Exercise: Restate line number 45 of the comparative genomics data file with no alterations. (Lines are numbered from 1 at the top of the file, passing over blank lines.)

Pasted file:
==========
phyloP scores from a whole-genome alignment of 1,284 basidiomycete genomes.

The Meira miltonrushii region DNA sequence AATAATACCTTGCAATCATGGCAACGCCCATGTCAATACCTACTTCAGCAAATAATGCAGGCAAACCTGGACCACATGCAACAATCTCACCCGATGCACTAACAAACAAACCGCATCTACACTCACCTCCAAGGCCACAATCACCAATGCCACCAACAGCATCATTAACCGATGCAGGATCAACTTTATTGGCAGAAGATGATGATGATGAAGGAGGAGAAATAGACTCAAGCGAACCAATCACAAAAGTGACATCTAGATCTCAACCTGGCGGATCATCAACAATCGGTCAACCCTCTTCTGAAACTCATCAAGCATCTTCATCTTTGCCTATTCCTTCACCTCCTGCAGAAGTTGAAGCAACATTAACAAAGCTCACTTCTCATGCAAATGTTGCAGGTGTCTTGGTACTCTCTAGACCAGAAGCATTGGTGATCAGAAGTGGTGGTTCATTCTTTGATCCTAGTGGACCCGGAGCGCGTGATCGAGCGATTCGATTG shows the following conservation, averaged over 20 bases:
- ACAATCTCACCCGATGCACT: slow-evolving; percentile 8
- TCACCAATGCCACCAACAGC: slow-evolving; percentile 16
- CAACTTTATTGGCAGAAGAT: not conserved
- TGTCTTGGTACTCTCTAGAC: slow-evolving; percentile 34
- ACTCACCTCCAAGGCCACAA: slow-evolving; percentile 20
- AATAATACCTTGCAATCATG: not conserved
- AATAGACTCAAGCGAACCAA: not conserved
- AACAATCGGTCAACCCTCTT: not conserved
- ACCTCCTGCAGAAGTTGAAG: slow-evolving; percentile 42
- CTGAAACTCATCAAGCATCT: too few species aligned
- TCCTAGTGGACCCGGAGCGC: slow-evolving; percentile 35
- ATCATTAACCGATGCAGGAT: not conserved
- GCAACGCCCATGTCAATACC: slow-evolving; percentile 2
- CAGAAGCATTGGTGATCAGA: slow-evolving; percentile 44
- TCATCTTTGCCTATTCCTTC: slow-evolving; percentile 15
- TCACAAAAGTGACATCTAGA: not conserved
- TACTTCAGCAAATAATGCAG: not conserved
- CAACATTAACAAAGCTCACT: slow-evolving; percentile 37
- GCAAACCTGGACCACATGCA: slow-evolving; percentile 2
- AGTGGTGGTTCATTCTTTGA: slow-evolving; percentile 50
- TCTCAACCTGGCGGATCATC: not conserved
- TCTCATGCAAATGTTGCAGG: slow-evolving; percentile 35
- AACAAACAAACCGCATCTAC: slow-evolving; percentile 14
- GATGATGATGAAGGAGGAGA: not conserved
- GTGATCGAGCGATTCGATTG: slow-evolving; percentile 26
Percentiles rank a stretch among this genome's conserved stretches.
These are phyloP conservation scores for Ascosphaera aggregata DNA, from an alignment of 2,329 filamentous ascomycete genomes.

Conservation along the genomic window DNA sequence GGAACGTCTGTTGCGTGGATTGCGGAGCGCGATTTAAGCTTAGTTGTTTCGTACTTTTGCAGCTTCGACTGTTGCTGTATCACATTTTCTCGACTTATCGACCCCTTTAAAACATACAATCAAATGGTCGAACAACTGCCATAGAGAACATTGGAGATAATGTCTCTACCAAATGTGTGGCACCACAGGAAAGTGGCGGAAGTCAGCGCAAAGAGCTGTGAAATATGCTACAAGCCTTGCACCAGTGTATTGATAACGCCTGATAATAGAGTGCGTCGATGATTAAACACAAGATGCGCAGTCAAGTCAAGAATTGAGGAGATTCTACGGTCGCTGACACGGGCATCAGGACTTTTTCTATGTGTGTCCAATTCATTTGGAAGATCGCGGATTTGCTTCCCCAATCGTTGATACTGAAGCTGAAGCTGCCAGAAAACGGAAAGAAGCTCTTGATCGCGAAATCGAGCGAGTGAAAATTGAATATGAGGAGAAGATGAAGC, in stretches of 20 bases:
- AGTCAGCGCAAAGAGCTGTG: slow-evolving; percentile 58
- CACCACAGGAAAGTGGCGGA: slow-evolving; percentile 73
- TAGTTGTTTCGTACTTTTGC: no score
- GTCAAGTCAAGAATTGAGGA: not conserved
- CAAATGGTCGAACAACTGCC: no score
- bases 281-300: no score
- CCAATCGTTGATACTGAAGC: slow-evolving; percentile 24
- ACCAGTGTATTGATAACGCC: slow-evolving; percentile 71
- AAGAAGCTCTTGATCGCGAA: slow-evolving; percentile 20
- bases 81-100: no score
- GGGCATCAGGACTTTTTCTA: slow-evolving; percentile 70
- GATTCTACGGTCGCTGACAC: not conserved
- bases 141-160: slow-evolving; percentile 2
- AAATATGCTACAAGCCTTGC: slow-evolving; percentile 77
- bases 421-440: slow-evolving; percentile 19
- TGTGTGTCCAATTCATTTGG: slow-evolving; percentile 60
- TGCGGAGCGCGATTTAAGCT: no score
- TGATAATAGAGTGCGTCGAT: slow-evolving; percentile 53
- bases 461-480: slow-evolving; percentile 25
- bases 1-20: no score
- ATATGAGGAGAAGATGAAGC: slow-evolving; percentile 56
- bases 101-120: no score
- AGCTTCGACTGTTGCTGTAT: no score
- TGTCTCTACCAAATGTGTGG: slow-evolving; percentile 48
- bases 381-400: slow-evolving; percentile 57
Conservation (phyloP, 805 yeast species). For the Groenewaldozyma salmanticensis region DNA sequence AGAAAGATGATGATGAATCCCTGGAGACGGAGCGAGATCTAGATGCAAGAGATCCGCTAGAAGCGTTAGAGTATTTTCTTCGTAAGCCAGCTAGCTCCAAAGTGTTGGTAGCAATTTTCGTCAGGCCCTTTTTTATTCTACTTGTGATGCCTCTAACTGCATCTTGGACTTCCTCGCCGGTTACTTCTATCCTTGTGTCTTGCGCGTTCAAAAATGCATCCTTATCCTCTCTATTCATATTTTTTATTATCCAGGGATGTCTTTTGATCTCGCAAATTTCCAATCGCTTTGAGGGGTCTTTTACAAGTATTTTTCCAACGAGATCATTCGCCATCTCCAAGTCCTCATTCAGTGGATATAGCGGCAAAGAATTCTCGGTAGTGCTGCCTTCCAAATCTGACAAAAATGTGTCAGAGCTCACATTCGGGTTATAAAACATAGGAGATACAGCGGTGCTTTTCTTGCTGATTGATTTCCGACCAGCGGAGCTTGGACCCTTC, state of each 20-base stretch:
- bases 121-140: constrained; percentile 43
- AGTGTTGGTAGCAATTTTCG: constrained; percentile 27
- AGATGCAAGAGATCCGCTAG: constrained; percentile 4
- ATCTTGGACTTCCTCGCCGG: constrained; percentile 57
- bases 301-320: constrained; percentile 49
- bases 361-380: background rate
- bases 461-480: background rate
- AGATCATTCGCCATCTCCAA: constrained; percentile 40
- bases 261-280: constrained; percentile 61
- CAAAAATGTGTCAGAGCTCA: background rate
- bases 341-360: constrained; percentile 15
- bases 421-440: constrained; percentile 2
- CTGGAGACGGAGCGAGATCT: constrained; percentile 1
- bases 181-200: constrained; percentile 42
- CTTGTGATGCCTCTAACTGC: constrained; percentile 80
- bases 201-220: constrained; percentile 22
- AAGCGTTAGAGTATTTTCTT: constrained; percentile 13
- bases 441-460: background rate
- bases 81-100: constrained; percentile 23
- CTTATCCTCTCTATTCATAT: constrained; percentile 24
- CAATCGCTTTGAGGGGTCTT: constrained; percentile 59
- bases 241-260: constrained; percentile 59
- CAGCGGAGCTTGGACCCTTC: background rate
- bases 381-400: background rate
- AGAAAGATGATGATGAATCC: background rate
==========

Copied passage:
- bases 421-440: slow-evolving; percentile 19